TBT: A Woman Rebels (1936)

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The New York Times, reviewing A Woman Rebels in 1936 said Katharine Hepburn‘s title character “is crusading in a cause that was won before she was born.” The movie is nostalgically set in Victorian England, thus the grandparents’ era for those watching this film in the 1930s. So contemporary audiences, like that Times‘ reviewer, could feel smug knowing they were so much more progressive and advanced than the narrow-minded people portrayed in this movie.

Likewise, we may feel superior to the heavy-handed melodrama, silly comedic interludes, and trite ending that Pamela (Hepburn) is subjected to as she tries to make her way as an unwed mother (pretending her child is actually her dead sister’s) and an journalist. The novel this was based on, Portrait of a Rebel, written by Netta Syrett in 1930, really is telling tales from the author’s childhood era, as Syrett was in her 60s at the time of publication. But at least Pamela shows agency and has a relatively independent through-line — her story starts when she’s a rebellious teen and ends when she’s a mature women, and her character is committed to making her own decisions and living with the results of her own choices. While it feels dated in 2017, A Woman Rebels does what it says on the label, it shows a portrait of a woman who rebels against her time.

And the costumes are better than average. Designed by Walter Plunkett in his heyday, the gowns are, of course, beautiful, and they give a vague run from the 1860s through 1880s to the 1890s. It’s in the last scenes where the contemporary 1930s influence is most strongly felt, and Pamela’s niece/daughter Flora wears some “Victorian” gowns that look very ’30s, along with totally ’30s hair and makeup.

A Woman Rebels (1936)

Pamela is a headstrong teen, fighting against her father’s overwhelming misogynistic ideas about not teaching girls anything but obedience and needlework.

A Woman Rebels (1936)

Pamela & her sister have a coming out ball in extremely ruffled gowns. Sis gets a proper proposal, while Pam hooks up with smarmy Lord Gaythorne and gets pregnant.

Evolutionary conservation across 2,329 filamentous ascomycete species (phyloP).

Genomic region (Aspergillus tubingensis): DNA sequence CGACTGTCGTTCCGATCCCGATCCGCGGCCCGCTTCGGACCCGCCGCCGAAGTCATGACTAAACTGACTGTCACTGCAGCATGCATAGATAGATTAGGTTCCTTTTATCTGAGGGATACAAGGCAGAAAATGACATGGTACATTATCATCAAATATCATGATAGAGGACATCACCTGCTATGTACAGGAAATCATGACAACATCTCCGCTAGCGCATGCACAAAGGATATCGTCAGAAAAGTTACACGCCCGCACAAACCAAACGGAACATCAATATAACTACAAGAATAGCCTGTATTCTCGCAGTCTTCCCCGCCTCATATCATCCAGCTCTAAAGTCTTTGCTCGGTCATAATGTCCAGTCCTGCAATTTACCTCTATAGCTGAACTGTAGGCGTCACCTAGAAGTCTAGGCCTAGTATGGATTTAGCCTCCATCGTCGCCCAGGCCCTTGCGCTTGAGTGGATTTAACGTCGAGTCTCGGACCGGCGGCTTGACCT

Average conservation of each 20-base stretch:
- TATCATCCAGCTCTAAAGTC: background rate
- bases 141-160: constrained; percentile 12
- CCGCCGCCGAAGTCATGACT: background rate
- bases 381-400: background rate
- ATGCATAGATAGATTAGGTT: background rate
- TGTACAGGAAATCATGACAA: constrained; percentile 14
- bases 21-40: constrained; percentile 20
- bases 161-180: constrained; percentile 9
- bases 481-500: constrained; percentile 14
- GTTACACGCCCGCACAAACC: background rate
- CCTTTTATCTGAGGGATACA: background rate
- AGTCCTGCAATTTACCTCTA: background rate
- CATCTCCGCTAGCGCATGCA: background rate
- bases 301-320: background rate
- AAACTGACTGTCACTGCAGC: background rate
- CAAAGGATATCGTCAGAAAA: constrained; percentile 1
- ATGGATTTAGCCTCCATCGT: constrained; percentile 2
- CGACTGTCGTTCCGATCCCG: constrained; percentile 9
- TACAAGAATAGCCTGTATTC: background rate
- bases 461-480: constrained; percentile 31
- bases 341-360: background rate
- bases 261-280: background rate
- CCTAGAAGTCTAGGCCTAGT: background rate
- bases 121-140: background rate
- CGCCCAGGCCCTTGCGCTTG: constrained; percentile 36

A Woman Rebels (1936)

The reverse polka-dots seem more ’30s than 1860s, and the tilted hat doesn’t help.

A Woman Rebels (1936)

A catalog photo of the polka-dot costume, a little worse for the wear.

A Woman Rebels (1936)

This outfit is very striking in black and white with the dark embroidery. Compare with Walter Plunkett’s color design below.

A Woman Rebels (1936)

In blue and brown, the outfit looks more subtle. Makes you think about how costume designers had to think carefully and plan for the gradations of black and white film.

A Woman Rebels (1936)

Showing the passage of time, as her niece/daughter Flora grows up, Pamela’s outfits change from hoop to natural-form bustle.

A Woman Rebels (1936)

Then the final scenes appear to be set in the 1890s, as indicated with this stunning white lace gown for a country party.

A Woman Rebels (1936)

Pamela comforts Flora, who looks very 1930s and also the same age as her aunt/mother.

A Woman Rebels (1936)

Final scene between Pamela and her father.

A Woman Rebels (1936)

Catalog image of 1890s costume from the scene above — the dress looks black onscreen!

A Woman Rebels (1936)

I wonder what color this supposedly black stripe evening gown is?

Despite some faults, A Woman Rebels is a decent vehicle for Katharine Hepburn in one of her typical “feisty rich woman” roles, and she always looks good in historical costume. I don’t know why her late ’30s films were such box-office flops at the time because they’re some of my favorites.

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About the author

Trystan L. Bass

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A self-described ElderGoth, Trystan has been haunting the internet since the early 1990s. Always passionate about costume, from everyday office wear to outrageous twisted historical creations, she has maintained some of the earliest online costuming-focused resources on the web. When she’s not dressing up in costumes, she can be found traveling the world with her sweetie and, occasionally, Kendra and Sarah. Her costuming and travel adventures are chronicled on her website, TrystanCraft. She also maintains a popular fashion blog, This Is CorpGoth, dedicated to her “office drag.”